Interpretative phenomenological analysis and the psychology of health and illness

Jonathan A. Smith, Paul Flowers, Mike Osborn

Research output: Chapter in Book/Report/Conference proceedingChapter

114 Citations (Scopus)

Abstract

This chapter is concerned with the ways in which individuals construe, make sense of, and talk about issues concerning health and illness. We consider the health domain is a particularly useful one in which to carry out such research because we take as our starting point both the existence of bodily states and also the degree to which individuals consider these states to be important. This is especially true when the body malfunctions and illness occurs. In these circumstances, people often consider their sense of identity is threatened and may expend considerable mental energy reflecting on what is occurring to them: Why is this happening to me? Did I bring it on myself? Will it be the same tomorrow and in the future?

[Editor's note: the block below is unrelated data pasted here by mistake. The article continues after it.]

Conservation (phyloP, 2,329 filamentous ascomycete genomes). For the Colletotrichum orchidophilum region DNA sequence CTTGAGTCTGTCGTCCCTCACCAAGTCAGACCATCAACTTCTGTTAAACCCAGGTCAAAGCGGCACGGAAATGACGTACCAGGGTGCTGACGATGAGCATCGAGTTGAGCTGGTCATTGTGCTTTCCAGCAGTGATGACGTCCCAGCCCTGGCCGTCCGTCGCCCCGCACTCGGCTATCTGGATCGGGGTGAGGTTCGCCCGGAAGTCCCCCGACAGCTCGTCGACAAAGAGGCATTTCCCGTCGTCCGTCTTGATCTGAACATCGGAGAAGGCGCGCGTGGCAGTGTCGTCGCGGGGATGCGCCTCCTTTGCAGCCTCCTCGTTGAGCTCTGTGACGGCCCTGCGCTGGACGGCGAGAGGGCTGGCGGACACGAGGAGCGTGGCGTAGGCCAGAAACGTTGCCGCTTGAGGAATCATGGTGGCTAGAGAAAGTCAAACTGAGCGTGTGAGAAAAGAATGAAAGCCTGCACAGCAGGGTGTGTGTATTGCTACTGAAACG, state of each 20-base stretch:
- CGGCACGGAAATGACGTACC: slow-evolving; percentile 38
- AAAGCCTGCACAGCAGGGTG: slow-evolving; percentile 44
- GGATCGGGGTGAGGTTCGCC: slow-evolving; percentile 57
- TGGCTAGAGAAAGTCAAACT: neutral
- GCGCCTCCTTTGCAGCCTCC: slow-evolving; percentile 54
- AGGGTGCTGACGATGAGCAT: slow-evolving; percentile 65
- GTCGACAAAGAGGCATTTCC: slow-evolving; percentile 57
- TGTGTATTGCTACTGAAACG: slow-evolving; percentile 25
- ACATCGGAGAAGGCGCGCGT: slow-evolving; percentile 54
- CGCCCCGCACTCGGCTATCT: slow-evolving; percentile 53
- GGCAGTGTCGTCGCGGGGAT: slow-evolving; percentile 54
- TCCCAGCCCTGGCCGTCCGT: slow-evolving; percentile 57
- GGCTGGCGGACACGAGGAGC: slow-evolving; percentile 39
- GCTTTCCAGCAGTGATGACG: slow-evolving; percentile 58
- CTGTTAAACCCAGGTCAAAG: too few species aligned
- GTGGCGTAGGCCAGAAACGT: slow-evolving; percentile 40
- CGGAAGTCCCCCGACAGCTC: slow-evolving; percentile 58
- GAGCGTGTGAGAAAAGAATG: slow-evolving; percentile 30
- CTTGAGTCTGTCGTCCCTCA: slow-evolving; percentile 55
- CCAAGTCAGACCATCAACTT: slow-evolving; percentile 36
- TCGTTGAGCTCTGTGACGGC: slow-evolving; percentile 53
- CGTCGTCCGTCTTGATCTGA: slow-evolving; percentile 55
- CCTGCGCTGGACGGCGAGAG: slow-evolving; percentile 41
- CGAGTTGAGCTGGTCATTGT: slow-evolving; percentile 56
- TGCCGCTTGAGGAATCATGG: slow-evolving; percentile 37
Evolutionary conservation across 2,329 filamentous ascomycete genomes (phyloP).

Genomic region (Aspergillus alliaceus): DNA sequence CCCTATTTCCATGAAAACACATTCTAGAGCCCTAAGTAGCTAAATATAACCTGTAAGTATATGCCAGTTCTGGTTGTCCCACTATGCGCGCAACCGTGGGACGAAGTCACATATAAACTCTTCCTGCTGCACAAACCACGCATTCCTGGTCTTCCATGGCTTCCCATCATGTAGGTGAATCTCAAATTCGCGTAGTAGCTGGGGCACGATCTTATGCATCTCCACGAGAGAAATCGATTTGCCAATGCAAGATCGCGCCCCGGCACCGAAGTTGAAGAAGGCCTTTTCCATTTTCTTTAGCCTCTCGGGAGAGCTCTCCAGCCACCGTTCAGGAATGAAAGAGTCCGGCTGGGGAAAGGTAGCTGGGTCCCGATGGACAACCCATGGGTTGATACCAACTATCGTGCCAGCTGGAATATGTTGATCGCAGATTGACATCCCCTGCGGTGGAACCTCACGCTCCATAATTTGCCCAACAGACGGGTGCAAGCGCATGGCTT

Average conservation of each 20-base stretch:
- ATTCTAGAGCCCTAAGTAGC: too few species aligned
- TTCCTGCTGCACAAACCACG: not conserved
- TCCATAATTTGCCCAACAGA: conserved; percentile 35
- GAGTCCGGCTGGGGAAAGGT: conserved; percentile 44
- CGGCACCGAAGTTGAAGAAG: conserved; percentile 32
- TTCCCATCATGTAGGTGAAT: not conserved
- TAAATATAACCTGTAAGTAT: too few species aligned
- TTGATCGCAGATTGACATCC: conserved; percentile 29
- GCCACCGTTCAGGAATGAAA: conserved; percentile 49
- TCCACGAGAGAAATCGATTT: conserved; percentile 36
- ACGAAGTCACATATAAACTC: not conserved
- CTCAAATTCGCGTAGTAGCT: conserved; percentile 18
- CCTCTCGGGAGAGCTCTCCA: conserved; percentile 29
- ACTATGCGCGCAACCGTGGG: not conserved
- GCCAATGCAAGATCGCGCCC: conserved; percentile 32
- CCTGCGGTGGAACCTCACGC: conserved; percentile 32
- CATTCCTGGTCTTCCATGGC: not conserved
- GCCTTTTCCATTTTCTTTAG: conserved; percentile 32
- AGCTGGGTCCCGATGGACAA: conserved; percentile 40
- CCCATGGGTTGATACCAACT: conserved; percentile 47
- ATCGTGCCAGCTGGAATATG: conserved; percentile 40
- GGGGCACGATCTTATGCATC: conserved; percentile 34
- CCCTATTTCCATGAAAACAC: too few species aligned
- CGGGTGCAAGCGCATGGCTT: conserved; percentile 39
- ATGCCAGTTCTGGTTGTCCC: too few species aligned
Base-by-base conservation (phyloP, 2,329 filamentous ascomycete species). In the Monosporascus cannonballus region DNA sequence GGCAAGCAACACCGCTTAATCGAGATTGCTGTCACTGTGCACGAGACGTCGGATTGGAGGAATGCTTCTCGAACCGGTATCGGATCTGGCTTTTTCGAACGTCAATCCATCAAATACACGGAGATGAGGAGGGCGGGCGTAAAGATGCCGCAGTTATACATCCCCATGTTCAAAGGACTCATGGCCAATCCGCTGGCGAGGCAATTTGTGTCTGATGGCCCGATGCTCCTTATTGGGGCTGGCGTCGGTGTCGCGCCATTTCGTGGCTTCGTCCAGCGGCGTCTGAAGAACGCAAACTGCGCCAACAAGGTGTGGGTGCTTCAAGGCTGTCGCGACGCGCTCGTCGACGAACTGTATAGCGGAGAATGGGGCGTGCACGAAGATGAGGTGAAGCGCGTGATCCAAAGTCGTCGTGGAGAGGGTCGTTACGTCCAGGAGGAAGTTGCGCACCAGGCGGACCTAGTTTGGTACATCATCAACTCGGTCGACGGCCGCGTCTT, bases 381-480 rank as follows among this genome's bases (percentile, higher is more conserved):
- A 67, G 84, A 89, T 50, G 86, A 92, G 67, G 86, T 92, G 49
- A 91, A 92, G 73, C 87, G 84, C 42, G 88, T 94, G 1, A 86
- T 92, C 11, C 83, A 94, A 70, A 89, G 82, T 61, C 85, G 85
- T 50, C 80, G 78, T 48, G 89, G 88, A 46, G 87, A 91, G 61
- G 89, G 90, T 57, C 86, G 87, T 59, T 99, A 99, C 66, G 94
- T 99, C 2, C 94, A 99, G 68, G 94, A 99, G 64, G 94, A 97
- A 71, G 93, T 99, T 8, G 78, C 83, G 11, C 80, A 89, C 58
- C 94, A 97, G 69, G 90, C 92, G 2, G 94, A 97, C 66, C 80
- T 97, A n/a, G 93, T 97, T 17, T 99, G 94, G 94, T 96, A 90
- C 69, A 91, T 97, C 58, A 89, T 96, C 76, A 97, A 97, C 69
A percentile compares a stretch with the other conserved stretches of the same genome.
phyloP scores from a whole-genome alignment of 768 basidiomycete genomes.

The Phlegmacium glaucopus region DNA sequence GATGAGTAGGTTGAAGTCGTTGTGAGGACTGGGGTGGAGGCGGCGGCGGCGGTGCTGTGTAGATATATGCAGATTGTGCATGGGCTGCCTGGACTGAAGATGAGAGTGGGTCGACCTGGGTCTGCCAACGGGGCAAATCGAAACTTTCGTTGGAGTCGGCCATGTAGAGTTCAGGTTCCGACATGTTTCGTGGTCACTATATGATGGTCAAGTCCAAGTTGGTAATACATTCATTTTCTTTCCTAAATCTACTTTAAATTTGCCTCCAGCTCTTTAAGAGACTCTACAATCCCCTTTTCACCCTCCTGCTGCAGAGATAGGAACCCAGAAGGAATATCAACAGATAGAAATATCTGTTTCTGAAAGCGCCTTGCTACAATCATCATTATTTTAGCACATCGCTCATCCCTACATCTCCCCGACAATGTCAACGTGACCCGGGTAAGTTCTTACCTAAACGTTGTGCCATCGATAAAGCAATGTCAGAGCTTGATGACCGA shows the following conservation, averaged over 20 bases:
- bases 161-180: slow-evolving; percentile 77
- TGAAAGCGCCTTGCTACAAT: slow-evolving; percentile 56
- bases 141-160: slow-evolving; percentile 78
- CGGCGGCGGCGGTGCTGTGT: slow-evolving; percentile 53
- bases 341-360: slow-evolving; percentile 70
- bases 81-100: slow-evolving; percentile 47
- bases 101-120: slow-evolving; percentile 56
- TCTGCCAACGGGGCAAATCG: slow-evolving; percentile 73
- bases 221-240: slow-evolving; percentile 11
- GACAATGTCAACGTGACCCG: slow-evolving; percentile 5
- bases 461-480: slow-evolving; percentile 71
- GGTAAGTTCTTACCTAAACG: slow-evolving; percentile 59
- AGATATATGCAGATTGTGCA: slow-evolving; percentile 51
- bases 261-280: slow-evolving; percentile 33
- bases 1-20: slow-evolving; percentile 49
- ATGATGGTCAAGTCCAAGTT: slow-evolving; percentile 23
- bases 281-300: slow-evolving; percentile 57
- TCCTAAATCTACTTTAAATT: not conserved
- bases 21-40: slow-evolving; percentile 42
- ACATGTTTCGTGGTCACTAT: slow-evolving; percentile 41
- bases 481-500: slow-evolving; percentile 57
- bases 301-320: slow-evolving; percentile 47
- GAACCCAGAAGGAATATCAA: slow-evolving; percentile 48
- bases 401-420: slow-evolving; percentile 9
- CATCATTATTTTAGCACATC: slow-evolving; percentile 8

Original languageEnglish
Title of host publicationMaterial Discourses of Health and Illness
EditorsLucy Yardley
Pages68-91
Number of pages24
Publication statusPublished - 6 Feb 1997

Keywords

  • health psychology
  • psychology of illness
  • phenomenological analysis

Cite this

Smith, J. A., Flowers, P., & Osborn, M. (1997). Interpretative phenomenological analysis and the psychology of health and illness. In L. Yardley (Ed.), Material Discourses of Health and Illness (pp. 68-91)